Keep that in mind come November.  

 

Spring Reading

March 31, 2006

Here are a couple of books that may interest those of you with library cards or unused gift certificates from Christmas:

Thomas Jefferson:  Author of America by Christopher Hitchens.   For a drink soaked Trotskyite, this dude sure knows his way around American history.  I’m a big Hitchens fan.  His appearances on cable television pundit shows and essays in Slate are always informing and entertaining.  This book is part of a series called Eminent Lives.  At 208 pages it isn’t by any means exhaustive, but hits all the high points while making it clear the true impact that Jefferson had on our great nation.

Hemingway’s Chair by Michael Palin.  The former Python and world traveller brings us a slice of small town English life and one particular Hemingway loving resident in particular.   If you are familiar with his other works, you will see his distinctive brand of humor displayed throughout.  The ending needs work.  All of his books are available online free at his website.

The Kite Runner by Khaled Hosseini.   This book is going to haunt me for a while.  Let’s not get too worked up and overly enthusiastic, but this novel is to Afghanistan what To Kill A Mockingbird is to the American South. Rumor has it the novel is in pre-production for translation to the screen.  Damn, it better be half as good as the book.   There are at least three places in the book where I loudly exclaimed "Holy shit!", after reading.  There is really only one reveal that occurs that made me say "Saw that one coming."  It is tragic, beautiful, funny and highly illuminative overall.

Next on the reading list:  IRS Form 1040

 

Girl’s School Confidential

March 2, 2006

Todd A forwarded me a copy of his novel Being Good the other day.  As honored as I was to be bestowed such an, uh, honor, in the back of my mind the little voice wondered "What sort of lame shit is this going to be?"  Let me tell you, dear readers, not lame shit at all.  Pretty damn good shit.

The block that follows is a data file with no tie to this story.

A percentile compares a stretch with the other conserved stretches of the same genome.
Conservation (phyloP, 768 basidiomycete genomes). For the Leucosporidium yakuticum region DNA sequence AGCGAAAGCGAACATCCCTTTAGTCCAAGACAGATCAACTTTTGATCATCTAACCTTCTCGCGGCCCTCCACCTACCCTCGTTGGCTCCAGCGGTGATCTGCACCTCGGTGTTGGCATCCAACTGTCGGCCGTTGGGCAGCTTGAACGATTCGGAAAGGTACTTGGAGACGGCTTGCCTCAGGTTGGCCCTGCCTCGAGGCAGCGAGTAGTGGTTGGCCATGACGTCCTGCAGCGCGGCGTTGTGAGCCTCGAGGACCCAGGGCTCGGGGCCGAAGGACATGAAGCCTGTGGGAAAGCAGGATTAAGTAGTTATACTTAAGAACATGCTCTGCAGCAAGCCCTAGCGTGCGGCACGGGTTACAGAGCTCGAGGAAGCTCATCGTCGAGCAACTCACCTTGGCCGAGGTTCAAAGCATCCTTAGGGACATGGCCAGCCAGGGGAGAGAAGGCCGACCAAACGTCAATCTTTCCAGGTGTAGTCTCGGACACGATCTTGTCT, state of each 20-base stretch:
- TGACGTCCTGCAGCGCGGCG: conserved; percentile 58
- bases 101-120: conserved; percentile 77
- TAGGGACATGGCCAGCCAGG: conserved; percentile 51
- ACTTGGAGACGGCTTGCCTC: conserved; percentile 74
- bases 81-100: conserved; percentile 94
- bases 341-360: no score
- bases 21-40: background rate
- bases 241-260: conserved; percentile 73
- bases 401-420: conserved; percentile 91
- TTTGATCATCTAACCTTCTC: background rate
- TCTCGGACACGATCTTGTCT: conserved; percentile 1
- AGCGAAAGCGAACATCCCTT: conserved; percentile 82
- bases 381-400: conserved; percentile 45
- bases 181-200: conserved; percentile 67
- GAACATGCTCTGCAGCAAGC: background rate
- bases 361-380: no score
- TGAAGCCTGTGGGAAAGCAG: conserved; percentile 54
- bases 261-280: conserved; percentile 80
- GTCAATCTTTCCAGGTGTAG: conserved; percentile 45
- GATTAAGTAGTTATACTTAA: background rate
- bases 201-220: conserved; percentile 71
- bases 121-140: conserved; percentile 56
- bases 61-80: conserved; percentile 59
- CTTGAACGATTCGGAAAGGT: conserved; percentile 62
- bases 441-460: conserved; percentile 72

Kitty Coble has a review here which sort of scratches the surface of the plot and gives those who don’t like their stories a little bawdy and ribald an excuse not to read it.  Those particular elements of the story however, aren’t the main ingredients, but rather the seasoning of this fine literary meal.  I will throw in a few keywords that should pique the interest of the intended audience (diners):

Jamesons

Strip Bars

Private Girls School

Faculty Lounge Politics

Goat Rodeos 

What I admire about the book is an identification with Slav O’Se, the not so humble narrator.  He is a fully three dimensional character and will remind the reader of someone they know in their life.  Slav is a great and noble bastard, like many of us.  He is an reliable unreliable narrator in the tradition of Holden Caufield, Patrick Bateman, and Tyler Durden’s alter ego Jack.

It is a short read, clocking in at around 160 pages.  Perfect for reading in the car on a trip from Nashville to Atlanta, the setting of this amusing tale.  By the time you finish the book and cross over I-285, you will have a thirst for not only some good beer, but a little fun.